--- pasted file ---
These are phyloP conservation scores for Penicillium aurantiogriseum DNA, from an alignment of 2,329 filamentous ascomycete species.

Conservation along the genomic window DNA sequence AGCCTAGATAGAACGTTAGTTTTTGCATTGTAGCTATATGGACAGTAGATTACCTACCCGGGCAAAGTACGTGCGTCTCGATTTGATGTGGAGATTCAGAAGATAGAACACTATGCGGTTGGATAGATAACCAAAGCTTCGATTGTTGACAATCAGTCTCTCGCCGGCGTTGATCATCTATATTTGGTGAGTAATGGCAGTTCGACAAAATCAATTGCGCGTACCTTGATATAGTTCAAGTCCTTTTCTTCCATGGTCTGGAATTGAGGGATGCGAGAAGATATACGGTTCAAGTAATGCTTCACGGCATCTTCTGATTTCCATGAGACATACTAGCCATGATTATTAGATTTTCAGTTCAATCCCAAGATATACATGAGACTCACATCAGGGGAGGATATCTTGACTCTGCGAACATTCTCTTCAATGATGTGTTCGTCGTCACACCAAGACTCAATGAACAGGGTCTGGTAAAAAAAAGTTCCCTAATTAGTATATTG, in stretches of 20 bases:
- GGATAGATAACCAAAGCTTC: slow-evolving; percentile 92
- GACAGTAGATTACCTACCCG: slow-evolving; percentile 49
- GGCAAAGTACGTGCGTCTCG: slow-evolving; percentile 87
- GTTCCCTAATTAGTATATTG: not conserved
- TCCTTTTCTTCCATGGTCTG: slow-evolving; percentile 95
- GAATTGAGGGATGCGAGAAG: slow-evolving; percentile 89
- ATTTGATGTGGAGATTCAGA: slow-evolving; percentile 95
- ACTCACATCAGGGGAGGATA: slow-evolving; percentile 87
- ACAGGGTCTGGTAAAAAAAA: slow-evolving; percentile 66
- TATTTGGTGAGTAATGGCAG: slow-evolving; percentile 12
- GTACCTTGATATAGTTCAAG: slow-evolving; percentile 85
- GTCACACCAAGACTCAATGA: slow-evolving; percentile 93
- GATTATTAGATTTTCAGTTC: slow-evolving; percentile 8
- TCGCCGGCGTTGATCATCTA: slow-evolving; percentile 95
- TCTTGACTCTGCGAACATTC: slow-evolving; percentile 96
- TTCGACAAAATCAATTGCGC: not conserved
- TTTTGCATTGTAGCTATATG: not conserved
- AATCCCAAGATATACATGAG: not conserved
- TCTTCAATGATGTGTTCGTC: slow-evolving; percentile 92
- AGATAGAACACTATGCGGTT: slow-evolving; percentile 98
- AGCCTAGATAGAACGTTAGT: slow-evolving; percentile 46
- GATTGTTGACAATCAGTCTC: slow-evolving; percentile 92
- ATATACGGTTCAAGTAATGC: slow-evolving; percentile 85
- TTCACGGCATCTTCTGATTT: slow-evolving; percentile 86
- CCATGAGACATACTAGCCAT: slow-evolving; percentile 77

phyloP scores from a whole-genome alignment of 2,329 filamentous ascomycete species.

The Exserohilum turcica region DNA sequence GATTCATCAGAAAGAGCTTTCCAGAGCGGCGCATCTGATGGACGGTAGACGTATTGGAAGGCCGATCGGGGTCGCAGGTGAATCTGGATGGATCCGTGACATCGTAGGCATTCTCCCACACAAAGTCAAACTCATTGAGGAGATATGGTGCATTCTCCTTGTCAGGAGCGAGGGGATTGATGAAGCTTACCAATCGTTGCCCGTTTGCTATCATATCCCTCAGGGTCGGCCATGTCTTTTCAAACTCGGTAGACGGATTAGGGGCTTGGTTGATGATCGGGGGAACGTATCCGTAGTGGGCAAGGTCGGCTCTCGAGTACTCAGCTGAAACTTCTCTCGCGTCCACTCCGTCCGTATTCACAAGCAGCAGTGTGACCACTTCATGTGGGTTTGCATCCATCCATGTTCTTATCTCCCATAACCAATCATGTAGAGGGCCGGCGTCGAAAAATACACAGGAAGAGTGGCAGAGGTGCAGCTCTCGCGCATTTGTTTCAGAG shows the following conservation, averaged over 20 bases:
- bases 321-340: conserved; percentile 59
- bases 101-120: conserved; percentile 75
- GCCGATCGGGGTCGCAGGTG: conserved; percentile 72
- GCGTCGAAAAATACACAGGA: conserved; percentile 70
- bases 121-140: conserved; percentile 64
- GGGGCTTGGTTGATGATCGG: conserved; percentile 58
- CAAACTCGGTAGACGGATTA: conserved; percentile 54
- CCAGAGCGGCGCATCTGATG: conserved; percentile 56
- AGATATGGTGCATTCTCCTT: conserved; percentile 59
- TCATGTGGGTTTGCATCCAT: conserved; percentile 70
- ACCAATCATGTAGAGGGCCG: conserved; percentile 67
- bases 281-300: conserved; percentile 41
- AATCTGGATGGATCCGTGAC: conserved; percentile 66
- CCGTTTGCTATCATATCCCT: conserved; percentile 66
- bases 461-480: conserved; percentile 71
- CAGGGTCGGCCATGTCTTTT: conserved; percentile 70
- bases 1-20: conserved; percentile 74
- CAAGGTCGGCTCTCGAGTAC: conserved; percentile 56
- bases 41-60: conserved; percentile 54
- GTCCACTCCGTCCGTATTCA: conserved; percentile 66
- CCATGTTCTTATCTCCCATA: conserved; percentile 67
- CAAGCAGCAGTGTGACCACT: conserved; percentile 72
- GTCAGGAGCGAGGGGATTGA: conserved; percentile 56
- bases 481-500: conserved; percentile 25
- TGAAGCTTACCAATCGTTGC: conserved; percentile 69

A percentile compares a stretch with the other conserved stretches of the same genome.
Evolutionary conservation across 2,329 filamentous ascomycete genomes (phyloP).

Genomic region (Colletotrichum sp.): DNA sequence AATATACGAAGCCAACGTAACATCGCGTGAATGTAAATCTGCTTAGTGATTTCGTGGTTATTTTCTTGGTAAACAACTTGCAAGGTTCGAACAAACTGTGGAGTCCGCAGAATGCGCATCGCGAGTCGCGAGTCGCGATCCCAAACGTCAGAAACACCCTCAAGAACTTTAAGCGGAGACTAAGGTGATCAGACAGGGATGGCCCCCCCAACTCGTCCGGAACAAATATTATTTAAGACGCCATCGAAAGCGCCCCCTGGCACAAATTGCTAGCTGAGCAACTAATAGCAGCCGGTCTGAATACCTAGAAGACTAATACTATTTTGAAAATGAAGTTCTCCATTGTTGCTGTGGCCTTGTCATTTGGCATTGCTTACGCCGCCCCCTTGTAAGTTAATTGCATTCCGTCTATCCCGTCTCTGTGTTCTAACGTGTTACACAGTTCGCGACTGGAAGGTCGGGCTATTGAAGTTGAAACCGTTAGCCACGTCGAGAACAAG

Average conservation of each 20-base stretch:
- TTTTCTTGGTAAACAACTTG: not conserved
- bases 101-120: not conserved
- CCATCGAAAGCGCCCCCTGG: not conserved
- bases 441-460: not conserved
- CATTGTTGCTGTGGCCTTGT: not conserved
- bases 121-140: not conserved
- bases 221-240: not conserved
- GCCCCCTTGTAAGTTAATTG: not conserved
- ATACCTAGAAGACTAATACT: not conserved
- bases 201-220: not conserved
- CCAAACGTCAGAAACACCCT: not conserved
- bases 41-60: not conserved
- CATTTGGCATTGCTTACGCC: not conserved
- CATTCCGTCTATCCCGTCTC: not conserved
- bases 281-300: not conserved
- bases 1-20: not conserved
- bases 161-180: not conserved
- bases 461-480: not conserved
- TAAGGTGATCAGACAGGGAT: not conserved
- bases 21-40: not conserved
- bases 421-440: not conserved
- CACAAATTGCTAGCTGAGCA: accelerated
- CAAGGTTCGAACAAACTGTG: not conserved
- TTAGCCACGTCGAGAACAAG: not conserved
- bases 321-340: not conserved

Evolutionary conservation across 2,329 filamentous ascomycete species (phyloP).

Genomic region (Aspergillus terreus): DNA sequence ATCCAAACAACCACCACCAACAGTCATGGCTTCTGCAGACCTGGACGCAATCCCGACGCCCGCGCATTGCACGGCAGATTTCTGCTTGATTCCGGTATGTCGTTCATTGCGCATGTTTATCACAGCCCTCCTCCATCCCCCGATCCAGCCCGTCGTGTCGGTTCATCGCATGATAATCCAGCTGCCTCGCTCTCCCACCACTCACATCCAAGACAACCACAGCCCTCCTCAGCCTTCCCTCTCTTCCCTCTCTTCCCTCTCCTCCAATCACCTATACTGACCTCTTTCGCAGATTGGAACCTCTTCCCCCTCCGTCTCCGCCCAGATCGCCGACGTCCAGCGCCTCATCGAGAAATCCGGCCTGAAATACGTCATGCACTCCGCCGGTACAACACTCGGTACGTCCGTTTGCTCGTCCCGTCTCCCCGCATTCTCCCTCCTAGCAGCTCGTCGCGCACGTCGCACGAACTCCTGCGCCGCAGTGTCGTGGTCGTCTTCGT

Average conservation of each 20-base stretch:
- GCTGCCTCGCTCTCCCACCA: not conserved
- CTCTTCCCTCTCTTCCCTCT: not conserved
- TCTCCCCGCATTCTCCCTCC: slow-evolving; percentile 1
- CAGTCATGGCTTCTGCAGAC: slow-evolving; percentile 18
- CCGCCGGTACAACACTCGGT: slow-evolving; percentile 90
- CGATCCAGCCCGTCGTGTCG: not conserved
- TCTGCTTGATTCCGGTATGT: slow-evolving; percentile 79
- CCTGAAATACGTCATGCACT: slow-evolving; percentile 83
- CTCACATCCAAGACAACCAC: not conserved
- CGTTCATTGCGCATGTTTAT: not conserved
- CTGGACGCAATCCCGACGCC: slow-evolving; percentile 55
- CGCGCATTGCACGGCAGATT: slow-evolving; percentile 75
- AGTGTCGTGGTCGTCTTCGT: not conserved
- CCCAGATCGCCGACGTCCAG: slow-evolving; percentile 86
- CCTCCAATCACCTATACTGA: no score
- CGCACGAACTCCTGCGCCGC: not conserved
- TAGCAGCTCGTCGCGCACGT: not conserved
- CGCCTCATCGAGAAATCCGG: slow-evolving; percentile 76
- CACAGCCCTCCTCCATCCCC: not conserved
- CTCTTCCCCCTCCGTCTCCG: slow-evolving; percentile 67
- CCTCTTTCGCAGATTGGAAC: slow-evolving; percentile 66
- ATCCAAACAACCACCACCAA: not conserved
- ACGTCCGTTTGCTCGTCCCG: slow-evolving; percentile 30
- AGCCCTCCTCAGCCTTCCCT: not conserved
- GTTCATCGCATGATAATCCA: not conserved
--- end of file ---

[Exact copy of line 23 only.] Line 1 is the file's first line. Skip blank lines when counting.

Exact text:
- AGCCTAGATAGAACGTTAGT: slow-evolving; percentile 46